The United States and the ROK are among each other’s largest trading and investment partners, and these strong economic ties, particularly the U.S.- Korea Free Trade Agreement (KORUS FTA), are a bedrock. The Presidents agreed to cooperate closely on the reform of the WTO and expressed their shared commitment to oppose unfair trade practices.


With the technological landscape rapidly changing, we agree to strengthen our partnership on critical and emerging technologies to promote our shared security and prosperity. We agree on the importance of careful screening of foreign investments and cooperation on export controls on critical technologies. Recognizing the importance of telecommunications security and vendor diversity, President Biden and President Moon commit to work together to develop open, transparent, and efficient 5G and 6G network architectures using Open-RAN technology. To this end, we agree to cooperate to increase resiliency in our supply chains, including in priority sectors such as semiconductors, eco-friendly EV batteries, strategic and critical materials, and pharmaceuticals. We also agree to work together to increase the global supply of legacy chips for automobiles, and to support leading-edge semiconductor manufacturing in both countries through the promotion of increased mutual investments as well as research and development cooperation. President Biden and President Moon commit to work together to develop a future-oriented partnership by leading innovation in the areas of clean energy, such as next generation batteries, hydrogen, and carbon capture and storage, and in the emerging technologies including Artificial Intelligence (AI), 5G, next generation communications network (6G), open-RAN technology, quantum technology, and bio-technology.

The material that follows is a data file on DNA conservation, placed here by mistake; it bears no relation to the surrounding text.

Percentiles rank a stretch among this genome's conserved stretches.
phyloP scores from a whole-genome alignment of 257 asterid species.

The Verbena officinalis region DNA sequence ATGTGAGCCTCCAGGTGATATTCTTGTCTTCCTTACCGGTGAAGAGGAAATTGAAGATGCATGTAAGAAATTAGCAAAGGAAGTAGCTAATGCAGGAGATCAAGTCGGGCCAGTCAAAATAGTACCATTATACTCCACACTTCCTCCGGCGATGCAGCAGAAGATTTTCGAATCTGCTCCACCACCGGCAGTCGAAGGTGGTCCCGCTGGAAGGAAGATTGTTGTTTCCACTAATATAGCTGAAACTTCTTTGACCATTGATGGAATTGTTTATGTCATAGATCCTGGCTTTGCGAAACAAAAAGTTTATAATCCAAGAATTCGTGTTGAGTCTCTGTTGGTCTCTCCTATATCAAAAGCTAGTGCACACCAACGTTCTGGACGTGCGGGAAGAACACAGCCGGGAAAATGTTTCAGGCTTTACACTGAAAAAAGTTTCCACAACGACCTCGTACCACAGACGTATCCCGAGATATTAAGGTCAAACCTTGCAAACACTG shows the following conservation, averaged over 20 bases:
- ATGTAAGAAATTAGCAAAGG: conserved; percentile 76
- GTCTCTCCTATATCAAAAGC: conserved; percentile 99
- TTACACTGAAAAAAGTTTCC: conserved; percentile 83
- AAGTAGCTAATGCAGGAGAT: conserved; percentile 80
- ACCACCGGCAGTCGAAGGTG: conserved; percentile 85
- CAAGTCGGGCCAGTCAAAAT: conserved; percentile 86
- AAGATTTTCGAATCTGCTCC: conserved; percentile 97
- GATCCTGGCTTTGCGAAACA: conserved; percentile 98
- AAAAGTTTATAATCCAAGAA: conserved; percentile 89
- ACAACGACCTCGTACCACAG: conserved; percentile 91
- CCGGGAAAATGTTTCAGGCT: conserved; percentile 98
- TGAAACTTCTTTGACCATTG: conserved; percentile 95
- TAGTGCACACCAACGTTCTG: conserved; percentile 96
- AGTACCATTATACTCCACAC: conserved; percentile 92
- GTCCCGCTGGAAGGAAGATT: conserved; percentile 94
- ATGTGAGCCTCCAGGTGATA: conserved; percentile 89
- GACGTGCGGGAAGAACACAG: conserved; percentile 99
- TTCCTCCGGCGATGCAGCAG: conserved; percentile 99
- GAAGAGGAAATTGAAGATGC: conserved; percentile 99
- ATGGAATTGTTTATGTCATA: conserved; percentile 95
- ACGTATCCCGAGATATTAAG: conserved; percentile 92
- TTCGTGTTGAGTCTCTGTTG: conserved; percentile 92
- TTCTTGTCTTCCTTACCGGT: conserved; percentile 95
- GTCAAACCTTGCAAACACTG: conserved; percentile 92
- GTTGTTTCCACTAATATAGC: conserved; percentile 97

President Biden and President Moon also commit to strengthening their partnership in civil space exploration, science, and aeronautics research and will cooperate towards the ROK signing the Artemis Accords. Moreover, we commit to develop cooperation in overseas nuclear markets, including joint participation in nuclear power plant projects, while ensuring the highest standards of international nuclear safety, security, and nonproliferation are maintained.